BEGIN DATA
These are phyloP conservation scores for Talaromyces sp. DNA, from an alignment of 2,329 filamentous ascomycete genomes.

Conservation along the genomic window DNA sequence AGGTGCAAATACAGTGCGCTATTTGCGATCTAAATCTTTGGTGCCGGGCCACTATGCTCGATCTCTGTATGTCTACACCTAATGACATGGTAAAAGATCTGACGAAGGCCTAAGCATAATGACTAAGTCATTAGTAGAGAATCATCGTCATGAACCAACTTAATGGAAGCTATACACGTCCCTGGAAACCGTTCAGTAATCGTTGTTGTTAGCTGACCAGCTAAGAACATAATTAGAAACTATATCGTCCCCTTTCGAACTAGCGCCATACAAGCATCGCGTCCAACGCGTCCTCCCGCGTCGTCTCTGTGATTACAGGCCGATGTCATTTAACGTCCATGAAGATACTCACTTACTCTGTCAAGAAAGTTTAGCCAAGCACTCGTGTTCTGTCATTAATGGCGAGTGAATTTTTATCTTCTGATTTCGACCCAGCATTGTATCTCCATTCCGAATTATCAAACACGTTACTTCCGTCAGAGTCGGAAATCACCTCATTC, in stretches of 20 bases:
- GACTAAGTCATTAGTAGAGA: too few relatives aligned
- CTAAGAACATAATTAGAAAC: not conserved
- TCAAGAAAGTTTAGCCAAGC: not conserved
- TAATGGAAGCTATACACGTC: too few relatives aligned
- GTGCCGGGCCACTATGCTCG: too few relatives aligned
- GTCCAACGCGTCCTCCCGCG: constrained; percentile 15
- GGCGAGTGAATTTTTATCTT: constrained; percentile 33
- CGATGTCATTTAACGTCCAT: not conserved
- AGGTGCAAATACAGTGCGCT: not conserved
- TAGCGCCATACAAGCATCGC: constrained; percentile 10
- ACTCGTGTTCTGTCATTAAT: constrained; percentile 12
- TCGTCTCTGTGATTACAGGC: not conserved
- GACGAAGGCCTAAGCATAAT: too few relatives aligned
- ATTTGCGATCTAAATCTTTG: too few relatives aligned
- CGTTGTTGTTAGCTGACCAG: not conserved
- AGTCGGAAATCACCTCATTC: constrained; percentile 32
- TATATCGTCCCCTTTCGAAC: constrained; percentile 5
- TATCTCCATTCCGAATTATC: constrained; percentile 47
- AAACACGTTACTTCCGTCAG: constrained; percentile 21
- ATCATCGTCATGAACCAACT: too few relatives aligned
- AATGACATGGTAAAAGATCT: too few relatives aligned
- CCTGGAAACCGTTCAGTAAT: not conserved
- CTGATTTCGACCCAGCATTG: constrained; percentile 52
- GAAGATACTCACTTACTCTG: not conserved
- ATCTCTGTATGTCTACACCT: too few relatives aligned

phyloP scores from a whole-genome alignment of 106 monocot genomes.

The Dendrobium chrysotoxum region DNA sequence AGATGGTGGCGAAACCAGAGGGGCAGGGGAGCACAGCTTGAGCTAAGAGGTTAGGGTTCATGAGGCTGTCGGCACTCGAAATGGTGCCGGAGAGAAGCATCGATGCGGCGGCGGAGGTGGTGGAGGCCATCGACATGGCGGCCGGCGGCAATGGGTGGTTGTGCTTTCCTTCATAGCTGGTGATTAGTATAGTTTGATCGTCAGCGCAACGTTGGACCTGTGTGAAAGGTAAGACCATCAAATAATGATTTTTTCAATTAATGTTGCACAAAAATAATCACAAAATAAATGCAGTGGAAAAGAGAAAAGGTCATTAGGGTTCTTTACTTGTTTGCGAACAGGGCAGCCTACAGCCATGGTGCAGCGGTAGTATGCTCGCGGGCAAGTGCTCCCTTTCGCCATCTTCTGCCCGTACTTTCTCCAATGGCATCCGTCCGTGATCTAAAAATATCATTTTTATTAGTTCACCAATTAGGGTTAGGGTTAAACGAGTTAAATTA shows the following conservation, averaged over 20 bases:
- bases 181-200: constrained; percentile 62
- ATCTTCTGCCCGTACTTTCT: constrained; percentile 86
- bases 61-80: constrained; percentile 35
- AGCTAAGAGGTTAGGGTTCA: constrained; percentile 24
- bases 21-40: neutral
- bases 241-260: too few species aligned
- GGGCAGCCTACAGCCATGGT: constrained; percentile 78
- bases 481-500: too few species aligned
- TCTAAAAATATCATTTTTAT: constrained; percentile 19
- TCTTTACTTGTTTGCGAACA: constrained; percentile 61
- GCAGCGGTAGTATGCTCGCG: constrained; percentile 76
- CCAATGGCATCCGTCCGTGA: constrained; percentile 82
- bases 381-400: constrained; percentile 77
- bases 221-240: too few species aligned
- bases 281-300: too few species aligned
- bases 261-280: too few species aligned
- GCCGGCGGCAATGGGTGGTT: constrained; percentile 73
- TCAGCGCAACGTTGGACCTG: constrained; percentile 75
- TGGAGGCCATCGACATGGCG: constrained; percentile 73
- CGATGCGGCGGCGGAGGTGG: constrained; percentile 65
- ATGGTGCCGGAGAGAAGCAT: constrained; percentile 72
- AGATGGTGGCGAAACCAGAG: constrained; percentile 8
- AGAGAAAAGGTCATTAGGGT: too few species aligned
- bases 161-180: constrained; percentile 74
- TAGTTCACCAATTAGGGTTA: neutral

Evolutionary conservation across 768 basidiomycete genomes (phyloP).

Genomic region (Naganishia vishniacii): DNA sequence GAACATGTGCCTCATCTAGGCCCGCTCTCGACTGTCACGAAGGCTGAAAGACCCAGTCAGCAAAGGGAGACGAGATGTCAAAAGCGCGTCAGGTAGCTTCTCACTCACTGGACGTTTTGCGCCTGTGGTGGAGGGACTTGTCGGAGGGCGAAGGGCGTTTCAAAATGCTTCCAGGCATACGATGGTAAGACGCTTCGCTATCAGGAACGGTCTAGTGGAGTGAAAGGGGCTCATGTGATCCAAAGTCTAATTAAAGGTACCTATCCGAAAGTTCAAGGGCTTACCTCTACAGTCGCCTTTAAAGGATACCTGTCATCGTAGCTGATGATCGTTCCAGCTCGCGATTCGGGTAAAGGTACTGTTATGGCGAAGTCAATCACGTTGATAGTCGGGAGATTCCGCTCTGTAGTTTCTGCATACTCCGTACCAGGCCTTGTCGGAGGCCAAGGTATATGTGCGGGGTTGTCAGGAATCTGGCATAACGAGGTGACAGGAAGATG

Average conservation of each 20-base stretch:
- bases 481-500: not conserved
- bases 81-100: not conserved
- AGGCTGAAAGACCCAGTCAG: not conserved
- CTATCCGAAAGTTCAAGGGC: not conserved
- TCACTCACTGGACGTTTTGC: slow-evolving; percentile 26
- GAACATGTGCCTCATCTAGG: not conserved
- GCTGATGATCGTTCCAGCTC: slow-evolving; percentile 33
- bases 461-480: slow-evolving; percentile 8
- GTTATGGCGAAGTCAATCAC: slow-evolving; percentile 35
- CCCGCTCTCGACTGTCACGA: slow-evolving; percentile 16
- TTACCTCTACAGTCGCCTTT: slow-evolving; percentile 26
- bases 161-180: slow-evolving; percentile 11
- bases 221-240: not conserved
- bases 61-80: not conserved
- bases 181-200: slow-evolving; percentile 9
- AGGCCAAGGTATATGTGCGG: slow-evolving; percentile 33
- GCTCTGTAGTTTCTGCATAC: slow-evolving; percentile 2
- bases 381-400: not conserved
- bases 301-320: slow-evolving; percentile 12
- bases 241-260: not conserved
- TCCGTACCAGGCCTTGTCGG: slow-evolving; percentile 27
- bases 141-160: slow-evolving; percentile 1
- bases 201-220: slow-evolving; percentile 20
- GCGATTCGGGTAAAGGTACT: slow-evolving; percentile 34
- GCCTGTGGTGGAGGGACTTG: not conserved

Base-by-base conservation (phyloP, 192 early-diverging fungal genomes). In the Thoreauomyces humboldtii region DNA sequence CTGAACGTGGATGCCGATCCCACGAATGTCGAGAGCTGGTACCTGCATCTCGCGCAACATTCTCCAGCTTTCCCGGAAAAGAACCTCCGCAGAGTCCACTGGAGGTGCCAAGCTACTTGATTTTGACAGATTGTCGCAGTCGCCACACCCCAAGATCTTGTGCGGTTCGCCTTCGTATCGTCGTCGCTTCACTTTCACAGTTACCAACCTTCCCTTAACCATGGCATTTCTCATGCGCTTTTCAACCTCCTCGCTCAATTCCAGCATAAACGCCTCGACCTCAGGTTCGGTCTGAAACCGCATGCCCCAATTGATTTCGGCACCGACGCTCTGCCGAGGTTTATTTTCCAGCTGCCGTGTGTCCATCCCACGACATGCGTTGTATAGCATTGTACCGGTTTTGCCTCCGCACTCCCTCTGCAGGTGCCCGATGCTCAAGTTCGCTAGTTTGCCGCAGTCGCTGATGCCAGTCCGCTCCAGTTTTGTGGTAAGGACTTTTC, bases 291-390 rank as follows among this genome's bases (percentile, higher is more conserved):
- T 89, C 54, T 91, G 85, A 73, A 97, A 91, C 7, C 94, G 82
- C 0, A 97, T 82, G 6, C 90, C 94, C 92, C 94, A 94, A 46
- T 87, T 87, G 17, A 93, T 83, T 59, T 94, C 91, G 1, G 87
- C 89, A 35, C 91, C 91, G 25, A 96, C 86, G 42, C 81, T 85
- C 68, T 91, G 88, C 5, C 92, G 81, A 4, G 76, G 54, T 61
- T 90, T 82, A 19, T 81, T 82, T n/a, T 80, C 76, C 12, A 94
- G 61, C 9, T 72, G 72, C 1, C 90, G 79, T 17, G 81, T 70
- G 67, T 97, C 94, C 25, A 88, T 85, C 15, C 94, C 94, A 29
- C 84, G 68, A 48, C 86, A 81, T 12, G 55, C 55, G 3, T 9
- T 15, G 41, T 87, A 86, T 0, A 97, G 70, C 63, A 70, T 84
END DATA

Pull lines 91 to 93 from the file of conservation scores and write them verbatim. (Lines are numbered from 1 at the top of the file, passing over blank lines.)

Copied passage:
- G 67, T 97, C 94, C 25, A 88, T 85, C 15, C 94, C 94, A 29
- C 84, G 68, A 48, C 86, A 81, T 12, G 55, C 55, G 3, T 9
- T 15, G 41, T 87, A 86, T 0, A 97, G 70, C 63, A 70, T 84